Are you planning to do something on the level of a festival, eventually?

Yes, of course! We did a show in the park this past summer. We got a grant from Night Out in the Parks, co-sponsored by Shazam with a stage and everything. We are hoping to that again, but bigger and better. We are really big on collaboration and working with different entities, organizations, we do everything from working with people like Canvas, to the Chicago Park District, and arts education workshops with kids. There is a wide range of what we can do and where we can go.

Why Pilsen?

I love the vibrancy of Pilsen’s culture, the art, the murals. When I originally moved to 18th & Ashland I knew all my neighbors and my landlord. I just really love Pilsen and can’t think of another neighborhood that would be more fitting.

Mckissick reminds us that moving into a neighborhood with an existing culture always comes with its caveats:

You have to make sure you are not just coming in and ignoring the existing community that you have joined. You have to be cognizant of where you are living. This area is definitely representative of the hot-button topic of gentrification in Chicago; it is changing rapidly in places. But Pilsen is so rooted in its own culture and the hardworking ethics of the people that live here. It is important to keep that tradition of the neighborhood. I try not to come in and insert myself, as much as integrating with the community.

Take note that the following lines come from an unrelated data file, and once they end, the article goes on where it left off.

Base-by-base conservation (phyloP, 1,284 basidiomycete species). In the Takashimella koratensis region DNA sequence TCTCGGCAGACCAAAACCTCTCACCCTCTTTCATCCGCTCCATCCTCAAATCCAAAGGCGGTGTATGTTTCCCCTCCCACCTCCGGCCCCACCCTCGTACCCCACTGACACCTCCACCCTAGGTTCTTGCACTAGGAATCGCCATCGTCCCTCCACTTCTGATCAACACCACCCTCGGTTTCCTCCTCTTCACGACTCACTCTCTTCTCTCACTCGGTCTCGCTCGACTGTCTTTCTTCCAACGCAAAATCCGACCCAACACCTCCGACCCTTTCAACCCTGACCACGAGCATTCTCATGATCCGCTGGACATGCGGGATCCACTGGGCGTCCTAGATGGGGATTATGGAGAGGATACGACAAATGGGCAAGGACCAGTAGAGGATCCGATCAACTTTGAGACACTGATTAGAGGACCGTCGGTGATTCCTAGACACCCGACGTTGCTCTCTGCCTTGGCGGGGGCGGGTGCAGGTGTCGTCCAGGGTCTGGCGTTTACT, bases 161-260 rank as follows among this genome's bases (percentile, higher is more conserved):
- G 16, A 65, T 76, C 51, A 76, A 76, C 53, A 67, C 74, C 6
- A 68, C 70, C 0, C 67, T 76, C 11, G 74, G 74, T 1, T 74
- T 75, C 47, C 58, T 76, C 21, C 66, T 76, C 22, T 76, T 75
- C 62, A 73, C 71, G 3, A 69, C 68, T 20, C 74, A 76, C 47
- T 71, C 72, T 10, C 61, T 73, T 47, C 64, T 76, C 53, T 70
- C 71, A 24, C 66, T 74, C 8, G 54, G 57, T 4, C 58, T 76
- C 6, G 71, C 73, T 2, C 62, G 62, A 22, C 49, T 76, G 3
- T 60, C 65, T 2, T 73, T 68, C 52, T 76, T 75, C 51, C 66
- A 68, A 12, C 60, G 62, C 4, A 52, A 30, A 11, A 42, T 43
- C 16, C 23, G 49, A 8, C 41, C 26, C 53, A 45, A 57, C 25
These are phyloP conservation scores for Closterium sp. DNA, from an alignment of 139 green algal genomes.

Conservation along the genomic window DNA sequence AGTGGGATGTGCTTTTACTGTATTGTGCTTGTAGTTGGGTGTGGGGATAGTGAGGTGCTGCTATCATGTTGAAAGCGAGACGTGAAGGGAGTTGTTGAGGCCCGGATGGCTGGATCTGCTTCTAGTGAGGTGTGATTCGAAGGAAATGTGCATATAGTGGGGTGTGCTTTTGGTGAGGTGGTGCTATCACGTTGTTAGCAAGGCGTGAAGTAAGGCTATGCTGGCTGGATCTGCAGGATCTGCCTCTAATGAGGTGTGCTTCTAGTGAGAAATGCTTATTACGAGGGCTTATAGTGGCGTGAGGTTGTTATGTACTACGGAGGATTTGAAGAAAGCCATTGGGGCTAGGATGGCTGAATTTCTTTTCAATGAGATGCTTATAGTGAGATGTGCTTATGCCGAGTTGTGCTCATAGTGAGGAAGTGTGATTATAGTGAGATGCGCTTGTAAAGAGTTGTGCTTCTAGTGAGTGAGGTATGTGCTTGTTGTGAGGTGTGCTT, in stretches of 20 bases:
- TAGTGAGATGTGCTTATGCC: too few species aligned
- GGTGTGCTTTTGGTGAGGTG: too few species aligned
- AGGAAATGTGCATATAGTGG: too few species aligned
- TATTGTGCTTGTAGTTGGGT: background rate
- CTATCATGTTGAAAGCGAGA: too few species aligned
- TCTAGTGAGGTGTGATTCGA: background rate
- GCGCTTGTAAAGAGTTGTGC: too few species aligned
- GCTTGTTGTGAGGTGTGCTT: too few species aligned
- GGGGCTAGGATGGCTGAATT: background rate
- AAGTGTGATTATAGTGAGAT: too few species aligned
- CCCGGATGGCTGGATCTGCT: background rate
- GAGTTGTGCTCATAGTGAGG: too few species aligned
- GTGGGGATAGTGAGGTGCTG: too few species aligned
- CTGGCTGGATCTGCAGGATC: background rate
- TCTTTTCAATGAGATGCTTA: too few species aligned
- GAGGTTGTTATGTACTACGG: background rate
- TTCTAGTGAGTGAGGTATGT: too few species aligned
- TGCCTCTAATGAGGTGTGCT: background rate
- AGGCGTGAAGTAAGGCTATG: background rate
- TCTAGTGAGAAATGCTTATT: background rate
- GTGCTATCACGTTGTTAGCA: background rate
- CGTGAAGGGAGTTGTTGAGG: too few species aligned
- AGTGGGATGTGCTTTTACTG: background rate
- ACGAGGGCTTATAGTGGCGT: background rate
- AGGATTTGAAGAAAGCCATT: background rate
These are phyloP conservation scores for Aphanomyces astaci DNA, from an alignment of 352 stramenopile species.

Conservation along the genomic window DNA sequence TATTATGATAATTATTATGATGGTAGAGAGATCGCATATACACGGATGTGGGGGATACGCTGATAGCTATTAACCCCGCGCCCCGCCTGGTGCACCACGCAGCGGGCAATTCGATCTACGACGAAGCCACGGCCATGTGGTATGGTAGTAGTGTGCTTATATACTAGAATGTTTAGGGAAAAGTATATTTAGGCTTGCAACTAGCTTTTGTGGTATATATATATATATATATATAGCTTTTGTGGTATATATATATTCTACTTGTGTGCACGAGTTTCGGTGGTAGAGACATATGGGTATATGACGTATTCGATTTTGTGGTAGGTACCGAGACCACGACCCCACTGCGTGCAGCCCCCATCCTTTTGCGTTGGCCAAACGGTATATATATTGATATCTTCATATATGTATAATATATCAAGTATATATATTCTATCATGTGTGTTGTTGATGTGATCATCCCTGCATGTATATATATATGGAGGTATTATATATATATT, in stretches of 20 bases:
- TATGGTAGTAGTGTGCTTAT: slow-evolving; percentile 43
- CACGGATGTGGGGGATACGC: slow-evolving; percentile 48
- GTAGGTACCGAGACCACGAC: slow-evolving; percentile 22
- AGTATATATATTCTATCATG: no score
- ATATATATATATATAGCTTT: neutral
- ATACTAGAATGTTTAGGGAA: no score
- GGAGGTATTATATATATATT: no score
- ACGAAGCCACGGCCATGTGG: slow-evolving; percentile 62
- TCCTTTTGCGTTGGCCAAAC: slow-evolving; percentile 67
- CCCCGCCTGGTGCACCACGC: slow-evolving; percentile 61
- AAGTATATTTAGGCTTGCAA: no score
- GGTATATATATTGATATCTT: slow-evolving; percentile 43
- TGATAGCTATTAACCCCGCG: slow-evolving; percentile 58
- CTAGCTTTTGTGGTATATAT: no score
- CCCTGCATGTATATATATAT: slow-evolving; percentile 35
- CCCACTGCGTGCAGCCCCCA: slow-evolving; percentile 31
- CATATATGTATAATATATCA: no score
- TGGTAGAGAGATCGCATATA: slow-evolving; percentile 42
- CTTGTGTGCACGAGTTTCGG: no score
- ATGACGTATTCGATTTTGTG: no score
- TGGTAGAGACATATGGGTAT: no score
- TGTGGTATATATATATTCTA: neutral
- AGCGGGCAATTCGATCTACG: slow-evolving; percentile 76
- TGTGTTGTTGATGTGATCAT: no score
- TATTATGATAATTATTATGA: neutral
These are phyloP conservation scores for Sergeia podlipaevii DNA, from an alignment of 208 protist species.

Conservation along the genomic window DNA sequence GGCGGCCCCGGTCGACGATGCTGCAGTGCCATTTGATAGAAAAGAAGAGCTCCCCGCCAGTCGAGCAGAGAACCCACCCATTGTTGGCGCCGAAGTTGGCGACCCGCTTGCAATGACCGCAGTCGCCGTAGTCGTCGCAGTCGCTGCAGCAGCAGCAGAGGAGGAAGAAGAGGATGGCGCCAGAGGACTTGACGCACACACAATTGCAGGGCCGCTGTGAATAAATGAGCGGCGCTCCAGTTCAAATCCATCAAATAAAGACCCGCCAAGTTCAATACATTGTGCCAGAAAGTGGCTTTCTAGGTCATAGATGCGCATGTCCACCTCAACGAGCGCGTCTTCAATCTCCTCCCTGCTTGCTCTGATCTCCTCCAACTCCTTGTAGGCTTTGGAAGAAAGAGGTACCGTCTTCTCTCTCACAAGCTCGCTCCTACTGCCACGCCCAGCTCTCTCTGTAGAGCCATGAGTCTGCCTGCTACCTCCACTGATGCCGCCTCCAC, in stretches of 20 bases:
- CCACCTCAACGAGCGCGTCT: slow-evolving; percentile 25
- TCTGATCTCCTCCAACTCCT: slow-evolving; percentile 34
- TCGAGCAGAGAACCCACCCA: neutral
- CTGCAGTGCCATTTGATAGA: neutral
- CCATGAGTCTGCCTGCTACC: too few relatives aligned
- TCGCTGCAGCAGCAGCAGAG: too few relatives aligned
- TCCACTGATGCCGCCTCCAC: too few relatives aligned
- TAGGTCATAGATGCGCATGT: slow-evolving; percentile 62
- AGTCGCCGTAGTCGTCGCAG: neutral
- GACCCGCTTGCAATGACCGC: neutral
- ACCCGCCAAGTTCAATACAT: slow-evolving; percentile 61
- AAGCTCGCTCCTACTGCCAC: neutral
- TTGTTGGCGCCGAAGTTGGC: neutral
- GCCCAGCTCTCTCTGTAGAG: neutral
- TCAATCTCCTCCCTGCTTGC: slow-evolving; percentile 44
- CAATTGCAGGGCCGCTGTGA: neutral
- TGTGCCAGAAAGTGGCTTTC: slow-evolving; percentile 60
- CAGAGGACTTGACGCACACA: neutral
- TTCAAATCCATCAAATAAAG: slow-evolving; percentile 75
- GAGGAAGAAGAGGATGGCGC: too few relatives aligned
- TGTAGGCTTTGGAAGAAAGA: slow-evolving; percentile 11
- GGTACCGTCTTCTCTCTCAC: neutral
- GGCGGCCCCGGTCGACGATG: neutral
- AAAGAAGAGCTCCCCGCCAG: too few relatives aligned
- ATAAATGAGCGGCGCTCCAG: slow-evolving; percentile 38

Photos by: Jack Neiweem

What started as an A+ journalism school project is now a bright jewel in Chicago’s crown of local art galleries. AMFM will bless our interstellar New Year’s Eve with the sights and sounds this city has to offer.

So how can we expect to see AMFM manifest its presence at Voyager NYE 2018? With a pension for multidimensional involvement we look forward to art installations, DJs and other live music from local collaborators working with AMFM. Jane Georges will be helping to build out AMFM’s Planet Pink. Interstellar regalia such as orbs, moon-rocks, and reflective devices will be imported from the corners of the galaxy. Confirmed AMFM collaborators coming along for the journey into the New Year include: DJ Bonita Appleblunt, DJ Dapper, Ric Wilson, and Sen Morimoto, with more artists to-be-announced.

Don’t sleep! Get your presale tickets to Voyager NYE 2018 while they last!